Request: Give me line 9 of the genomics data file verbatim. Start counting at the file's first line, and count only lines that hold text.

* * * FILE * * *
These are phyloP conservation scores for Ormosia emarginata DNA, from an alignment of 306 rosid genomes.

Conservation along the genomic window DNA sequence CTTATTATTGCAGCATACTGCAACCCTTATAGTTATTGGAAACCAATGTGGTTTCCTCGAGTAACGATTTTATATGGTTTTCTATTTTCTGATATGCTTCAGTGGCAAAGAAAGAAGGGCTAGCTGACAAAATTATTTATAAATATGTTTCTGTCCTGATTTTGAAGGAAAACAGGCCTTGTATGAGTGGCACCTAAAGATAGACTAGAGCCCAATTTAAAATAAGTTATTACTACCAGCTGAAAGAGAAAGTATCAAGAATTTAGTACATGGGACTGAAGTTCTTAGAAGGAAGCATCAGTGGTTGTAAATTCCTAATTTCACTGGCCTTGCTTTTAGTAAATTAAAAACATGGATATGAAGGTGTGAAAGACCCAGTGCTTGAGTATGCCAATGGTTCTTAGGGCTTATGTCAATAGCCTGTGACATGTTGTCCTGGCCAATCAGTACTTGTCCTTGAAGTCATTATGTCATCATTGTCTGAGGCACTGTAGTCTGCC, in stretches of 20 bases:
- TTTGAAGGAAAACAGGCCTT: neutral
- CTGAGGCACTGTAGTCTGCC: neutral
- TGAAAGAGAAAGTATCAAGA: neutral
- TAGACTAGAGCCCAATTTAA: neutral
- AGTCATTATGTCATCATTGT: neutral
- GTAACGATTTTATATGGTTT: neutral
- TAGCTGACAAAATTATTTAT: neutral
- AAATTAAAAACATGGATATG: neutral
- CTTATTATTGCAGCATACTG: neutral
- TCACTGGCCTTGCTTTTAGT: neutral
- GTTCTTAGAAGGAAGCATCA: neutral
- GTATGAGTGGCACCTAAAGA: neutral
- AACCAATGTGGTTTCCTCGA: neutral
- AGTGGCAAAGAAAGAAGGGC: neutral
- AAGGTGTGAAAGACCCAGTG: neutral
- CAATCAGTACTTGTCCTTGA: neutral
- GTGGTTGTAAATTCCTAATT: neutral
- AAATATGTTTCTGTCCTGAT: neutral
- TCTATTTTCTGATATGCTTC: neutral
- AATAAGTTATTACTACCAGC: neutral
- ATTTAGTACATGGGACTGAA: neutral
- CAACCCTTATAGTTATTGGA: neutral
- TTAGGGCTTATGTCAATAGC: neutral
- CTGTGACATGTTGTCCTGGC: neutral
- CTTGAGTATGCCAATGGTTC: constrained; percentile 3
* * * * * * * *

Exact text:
- TAGCTGACAAAATTATTTAT: neutral